Innovation, however, can be impacted by economics. The recession has affected the landscape of cold chain logistics and technology, and yes, all companies are always looking to manage their costs. But we believe there is a balance point in cold chain logistics between lower-cost solutions and solutions that protect the safety and efficacy of the drug based on shipping cycle studies and product stability data.

Shipping cycle studies are a new type of study which regulators have begun requesting, especially for longhaul, international shipments during which there may be customs delays. Regulators are looking for temperature data that show that the box/container performed as designed for that specific route. They are also looking for that product to be put on stability, which means recovering the product used in the shipment and placing it ina climatecontrolled room where its shelf life is tested to demonstrate product efficacy.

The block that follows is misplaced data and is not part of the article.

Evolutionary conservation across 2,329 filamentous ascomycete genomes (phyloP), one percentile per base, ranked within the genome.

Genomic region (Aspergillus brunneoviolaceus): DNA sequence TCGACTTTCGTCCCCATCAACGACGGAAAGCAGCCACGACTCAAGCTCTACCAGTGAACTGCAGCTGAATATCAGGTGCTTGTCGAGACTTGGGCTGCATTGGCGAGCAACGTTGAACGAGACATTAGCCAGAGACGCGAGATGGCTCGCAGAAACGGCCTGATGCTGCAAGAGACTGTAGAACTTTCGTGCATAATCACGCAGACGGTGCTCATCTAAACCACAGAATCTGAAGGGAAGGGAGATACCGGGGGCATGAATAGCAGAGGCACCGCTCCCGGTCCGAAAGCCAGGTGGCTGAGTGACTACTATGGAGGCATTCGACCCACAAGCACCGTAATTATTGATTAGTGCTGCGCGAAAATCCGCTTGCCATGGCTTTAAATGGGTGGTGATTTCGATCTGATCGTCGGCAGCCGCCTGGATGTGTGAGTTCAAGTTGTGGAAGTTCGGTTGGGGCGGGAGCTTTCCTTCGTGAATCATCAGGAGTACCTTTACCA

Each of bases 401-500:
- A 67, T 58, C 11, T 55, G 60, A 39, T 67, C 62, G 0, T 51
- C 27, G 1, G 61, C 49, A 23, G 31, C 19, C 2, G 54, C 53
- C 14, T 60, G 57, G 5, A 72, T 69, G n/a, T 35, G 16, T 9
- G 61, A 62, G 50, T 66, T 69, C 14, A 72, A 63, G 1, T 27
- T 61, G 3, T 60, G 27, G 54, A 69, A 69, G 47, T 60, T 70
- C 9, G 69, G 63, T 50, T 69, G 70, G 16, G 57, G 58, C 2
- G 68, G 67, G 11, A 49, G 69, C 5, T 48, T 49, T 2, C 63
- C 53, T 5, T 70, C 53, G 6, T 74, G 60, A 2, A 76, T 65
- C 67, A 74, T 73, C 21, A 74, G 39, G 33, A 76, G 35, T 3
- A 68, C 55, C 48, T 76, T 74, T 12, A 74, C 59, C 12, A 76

There is no universally agreed-upon definition for a shipping cycle study; so, at this point, regulators have been accepting studies based on sound science. Some solutions command a premium price. Manufacturers of data loggers, phase change materials, and other technological solutions recognize the value of their innovation and look to recover the costs of development. Pharma companies, post-recession, have tighter budgets. They are looking to solve the problem with the lowest cost solution, such as substituting expanded polystyrene for polyurethane.

Transportation is an area where we have seen organizations find the most significant opportunity for cost savings. Companies using small package delivery and changing service level from overnight to second day is common. That presents an analytical challenge. Is it better to reduce packaging or reduce service level? It comes down to data. Are there shipping cycle studies that support the changes?